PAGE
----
Singapore’s racial mixture is “easily exploitable”: Shanmugam



The Minister of Justice and Home Affairs, K Shanmugam, speaks in Parliament on October 4, 2021. (SCREEN: Ministry of Information and Communication / YouTube)

SINGAPORE – Singapore faces one of the “worst threats” from foreign parties seeking to undermine the country, Justice and Home Affairs Minister K Shanmugam said on Monday (October 4th).

During the second reading of the Foreign Interference (Countermeasures) Act (FICA), Shanmugam spoke about a report by the French Military Academy’s Institute of Strategic Research on Influence Operations, which named Singapore as one of the country case studies.

While Shanmugam did not name the country on which the institute’s findings were focused, the report is entitled “Chinese Influence Operations – A Machiavellian Moment”. In the 646-page report, the institute wrote about the extensive network China has built over the years to exert its influence around the world, including Singapore.

The report identified several factors that made Singapore vulnerable, including its size, hyperconnectivity, multi-ethnic and multi-religious society, Shanmugam said.

He also stated that through a counter-narrative of Singaporean identity and its quick responses to hate speech, Singapore is resilient and one of the best-prepared states in the fight against information manipulation and hybrid threats, he added.

“I’m not as optimistic as the people who wrote this report. Our racial and religious mix can easily be exploited by different countries. And we see a steady build-up of different narratives, which is done very skillfully. “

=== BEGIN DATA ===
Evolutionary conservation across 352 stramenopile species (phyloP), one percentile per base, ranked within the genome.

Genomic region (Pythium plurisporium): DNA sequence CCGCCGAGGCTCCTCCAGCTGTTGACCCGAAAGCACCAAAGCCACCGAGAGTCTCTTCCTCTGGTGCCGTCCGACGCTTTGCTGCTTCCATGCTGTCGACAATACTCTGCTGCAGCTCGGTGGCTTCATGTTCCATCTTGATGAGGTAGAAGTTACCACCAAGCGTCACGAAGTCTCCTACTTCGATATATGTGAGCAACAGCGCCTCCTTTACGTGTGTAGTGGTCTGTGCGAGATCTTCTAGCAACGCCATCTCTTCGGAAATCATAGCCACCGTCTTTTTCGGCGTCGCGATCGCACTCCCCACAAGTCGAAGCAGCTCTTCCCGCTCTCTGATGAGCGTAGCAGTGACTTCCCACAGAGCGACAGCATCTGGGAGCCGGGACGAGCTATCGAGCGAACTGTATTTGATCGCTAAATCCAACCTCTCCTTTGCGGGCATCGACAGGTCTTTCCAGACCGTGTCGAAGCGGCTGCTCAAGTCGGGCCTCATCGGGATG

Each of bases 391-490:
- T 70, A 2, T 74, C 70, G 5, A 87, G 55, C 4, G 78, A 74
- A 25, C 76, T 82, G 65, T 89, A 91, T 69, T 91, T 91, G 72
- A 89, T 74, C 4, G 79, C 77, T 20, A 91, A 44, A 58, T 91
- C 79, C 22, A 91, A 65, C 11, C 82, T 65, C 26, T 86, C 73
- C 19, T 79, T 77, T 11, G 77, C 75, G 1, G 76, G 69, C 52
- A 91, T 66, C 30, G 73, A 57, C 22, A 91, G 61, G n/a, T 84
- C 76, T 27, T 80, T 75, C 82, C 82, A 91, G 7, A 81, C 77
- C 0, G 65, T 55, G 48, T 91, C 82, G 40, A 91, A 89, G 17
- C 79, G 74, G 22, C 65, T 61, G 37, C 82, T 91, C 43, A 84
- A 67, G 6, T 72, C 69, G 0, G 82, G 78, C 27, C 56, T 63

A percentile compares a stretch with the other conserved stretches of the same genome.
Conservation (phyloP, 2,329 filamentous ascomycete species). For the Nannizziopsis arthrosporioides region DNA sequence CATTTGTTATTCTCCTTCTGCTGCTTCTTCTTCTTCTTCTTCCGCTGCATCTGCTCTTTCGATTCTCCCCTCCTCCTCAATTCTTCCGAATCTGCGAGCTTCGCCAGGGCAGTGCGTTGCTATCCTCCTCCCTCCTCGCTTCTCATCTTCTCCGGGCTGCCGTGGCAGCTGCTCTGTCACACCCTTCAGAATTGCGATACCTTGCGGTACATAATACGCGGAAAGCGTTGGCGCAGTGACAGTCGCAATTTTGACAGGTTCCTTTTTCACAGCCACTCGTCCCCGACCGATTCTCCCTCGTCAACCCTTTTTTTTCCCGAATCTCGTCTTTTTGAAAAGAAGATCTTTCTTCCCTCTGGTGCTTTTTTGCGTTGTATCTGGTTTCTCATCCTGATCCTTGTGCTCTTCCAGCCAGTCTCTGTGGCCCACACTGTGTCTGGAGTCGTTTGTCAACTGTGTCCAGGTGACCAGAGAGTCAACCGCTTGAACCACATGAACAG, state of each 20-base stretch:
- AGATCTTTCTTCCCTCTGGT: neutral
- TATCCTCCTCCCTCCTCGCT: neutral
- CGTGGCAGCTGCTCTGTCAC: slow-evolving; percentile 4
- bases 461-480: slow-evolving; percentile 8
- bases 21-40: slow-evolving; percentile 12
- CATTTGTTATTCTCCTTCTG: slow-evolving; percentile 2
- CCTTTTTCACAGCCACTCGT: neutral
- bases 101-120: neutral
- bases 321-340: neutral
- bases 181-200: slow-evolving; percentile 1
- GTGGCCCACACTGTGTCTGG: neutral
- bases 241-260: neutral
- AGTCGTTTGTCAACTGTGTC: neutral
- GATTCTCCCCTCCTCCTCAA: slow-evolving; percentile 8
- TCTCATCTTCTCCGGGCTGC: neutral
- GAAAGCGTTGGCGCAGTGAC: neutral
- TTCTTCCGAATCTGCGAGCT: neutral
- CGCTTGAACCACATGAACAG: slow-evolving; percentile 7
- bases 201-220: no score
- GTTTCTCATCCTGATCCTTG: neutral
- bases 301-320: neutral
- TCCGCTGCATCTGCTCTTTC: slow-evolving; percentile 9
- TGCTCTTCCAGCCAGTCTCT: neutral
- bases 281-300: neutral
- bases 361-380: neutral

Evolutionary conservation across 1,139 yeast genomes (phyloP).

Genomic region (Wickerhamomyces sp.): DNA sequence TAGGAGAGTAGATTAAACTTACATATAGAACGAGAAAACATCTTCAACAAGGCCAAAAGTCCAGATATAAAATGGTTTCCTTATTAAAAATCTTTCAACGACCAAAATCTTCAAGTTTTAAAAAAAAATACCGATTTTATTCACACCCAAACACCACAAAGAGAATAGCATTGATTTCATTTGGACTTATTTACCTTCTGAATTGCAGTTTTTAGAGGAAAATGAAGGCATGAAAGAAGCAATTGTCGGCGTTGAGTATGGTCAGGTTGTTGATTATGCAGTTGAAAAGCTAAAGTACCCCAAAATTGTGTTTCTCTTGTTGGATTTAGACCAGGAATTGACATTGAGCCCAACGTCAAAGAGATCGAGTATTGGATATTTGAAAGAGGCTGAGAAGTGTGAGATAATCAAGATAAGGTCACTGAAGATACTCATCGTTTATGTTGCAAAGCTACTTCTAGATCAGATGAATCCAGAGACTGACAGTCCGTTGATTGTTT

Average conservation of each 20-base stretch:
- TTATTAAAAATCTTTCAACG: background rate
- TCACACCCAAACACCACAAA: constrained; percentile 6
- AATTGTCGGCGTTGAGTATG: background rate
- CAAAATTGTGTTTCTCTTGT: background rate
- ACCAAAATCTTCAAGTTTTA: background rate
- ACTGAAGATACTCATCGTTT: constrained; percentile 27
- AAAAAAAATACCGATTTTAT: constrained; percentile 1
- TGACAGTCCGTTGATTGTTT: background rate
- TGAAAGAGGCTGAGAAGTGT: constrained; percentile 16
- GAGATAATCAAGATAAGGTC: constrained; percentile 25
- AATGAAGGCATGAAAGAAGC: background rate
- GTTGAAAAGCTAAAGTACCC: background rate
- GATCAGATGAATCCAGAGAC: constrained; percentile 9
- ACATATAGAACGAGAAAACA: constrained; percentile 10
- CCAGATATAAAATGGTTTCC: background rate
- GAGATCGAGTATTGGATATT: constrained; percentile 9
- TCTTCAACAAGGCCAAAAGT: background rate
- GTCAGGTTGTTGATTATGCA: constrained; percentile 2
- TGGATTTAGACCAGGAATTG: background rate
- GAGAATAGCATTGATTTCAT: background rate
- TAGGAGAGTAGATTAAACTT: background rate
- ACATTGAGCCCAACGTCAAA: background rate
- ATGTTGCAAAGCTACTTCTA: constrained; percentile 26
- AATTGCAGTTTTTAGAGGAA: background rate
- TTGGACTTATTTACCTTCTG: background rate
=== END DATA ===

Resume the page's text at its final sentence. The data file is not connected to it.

The narratives aren’t overt propaganda, but they condition people to think certain ways, especially on foreign policy issues, and often appeal to a greater racial identity beyond Singaporean identity, Shanmugam said.

The minister added that the people of Singapore and most MPs are not really aware of these serious threats.

The proposed FICA will empower the Home Secretary to order the removal of content deemed part of hostile information campaigns. It will also enable him, among other things, to force social media companies to disclose information in order to investigate and combat hostile communication activities of foreign origin.

The law does not apply to Singaporeans expressing their own views on political matters unless they are representatives of a foreign client, the Home Office said.

Report of the Institute of Strategic Research of the French Military Academy on Influence Operations entitled

Report from the Institute of Strategic Research of the French Military College on Influence Operations entitled “Chinese Influence Operations – A Machiavelli Moment”. SCREENSHOT: Institute for Strategic Research of the French Military Academy.

Past cyberattacks against Singapore

Singapore has recently been exposed to cyber attacks and cyber manipulation, Shanmugam said.

These included the 2018 cyber attack when hackers targeted SingHealth’s databases and stole data from 1.5 million patients, including Prime Minister Lee Hsien Loong’s.

In the area of ​​cyber manipulation, Singapore saw a coordinated Hostile Information Campaign (HIC) attempt to undermine its foreign policy position during a period of tension with another country between 2016 and 2017.

“Online comments and videos were uploaded from social media accounts that had been dormant for many years. Many of them were in Mandarin and targeted our Chinese-speaking population, ”Shanmugam said. The content became widespread and aimed to influence sentiment among Singaporeans, he added.

In another case, during a period of bilateral tension with a country in 2018, Singapore saw a sharp surge in online comments criticizing the city-state, many from anonymous accounts.

“I would like to say that these have been at a relatively low level so far, with the exception of the strategic move of trying to condition the thinking of our people,” said Shanmugam.

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